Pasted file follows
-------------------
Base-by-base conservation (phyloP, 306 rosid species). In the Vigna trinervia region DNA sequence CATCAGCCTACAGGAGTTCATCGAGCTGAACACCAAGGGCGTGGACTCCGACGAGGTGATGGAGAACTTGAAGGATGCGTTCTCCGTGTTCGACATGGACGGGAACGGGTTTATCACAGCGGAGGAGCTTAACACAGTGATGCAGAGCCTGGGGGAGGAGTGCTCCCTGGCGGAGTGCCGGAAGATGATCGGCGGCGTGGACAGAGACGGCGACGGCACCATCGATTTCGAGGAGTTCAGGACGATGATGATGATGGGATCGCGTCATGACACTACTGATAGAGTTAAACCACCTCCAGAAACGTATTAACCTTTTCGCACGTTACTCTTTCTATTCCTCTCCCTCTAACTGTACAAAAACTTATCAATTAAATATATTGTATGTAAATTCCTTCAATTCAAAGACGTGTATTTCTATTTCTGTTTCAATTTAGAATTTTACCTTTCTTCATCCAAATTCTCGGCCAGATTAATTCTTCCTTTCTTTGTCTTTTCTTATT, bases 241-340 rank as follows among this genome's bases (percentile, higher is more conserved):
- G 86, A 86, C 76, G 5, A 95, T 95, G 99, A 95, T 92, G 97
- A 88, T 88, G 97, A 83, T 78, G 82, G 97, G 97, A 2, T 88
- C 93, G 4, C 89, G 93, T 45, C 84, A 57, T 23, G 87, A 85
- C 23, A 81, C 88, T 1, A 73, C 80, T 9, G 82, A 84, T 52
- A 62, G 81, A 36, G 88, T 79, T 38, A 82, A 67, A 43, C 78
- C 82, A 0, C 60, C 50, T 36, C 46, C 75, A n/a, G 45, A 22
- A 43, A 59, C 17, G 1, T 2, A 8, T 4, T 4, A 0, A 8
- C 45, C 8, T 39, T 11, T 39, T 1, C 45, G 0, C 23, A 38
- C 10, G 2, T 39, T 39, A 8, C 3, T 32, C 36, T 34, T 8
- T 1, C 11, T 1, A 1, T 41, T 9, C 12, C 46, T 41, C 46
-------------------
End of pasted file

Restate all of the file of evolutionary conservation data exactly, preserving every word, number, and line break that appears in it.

Base-by-base conservation (phyloP, 306 rosid species). In the Vigna trinervia region DNA sequence CATCAGCCTACAGGAGTTCATCGAGCTGAACACCAAGGGCGTGGACTCCGACGAGGTGATGGAGAACTTGAAGGATGCGTTCTCCGTGTTCGACATGGACGGGAACGGGTTTATCACAGCGGAGGAGCTTAACACAGTGATGCAGAGCCTGGGGGAGGAGTGCTCCCTGGCGGAGTGCCGGAAGATGATCGGCGGCGTGGACAGAGACGGCGACGGCACCATCGATTTCGAGGAGTTCAGGACGATGATGATGATGGGATCGCGTCATGACACTACTGATAGAGTTAAACCACCTCCAGAAACGTATTAACCTTTTCGCACGTTACTCTTTCTATTCCTCTCCCTCTAACTGTACAAAAACTTATCAATTAAATATATTGTATGTAAATTCCTTCAATTCAAAGACGTGTATTTCTATTTCTGTTTCAATTTAGAATTTTACCTTTCTTCATCCAAATTCTCGGCCAGATTAATTCTTCCTTTCTTTGTCTTTTCTTATT, bases 241-340 rank as follows among this genome's bases (percentile, higher is more conserved):
- G 86, A 86, C 76, G 5, A 95, T 95, G 99, A 95, T 92, G 97
- A 88, T 88, G 97, A 83, T 78, G 82, G 97, G 97, A 2, T 88
- C 93, G 4, C 89, G 93, T 45, C 84, A 57, T 23, G 87, A 85
- C 23, A 81, C 88, T 1, A 73, C 80, T 9, G 82, A 84, T 52
- A 62, G 81, A 36, G 88, T 79, T 38, A 82, A 67, A 43, C 78
- C 82, A 0, C 60, C 50, T 36, C 46, C 75, A n/a, G 45, A 22
- A 43, A 59, C 17, G 1, T 2, A 8, T 4, T 4, A 0, A 8
- C 45, C 8, T 39, T 11, T 39, T 1, C 45, G 0, C 23, A 38
- C 10, G 2, T 39, T 39, A 8, C 3, T 32, C 36, T 34, T 8
- T 1, C 11, T 1, A 1, T 41, T 9, C 12, C 46, T 41, C 46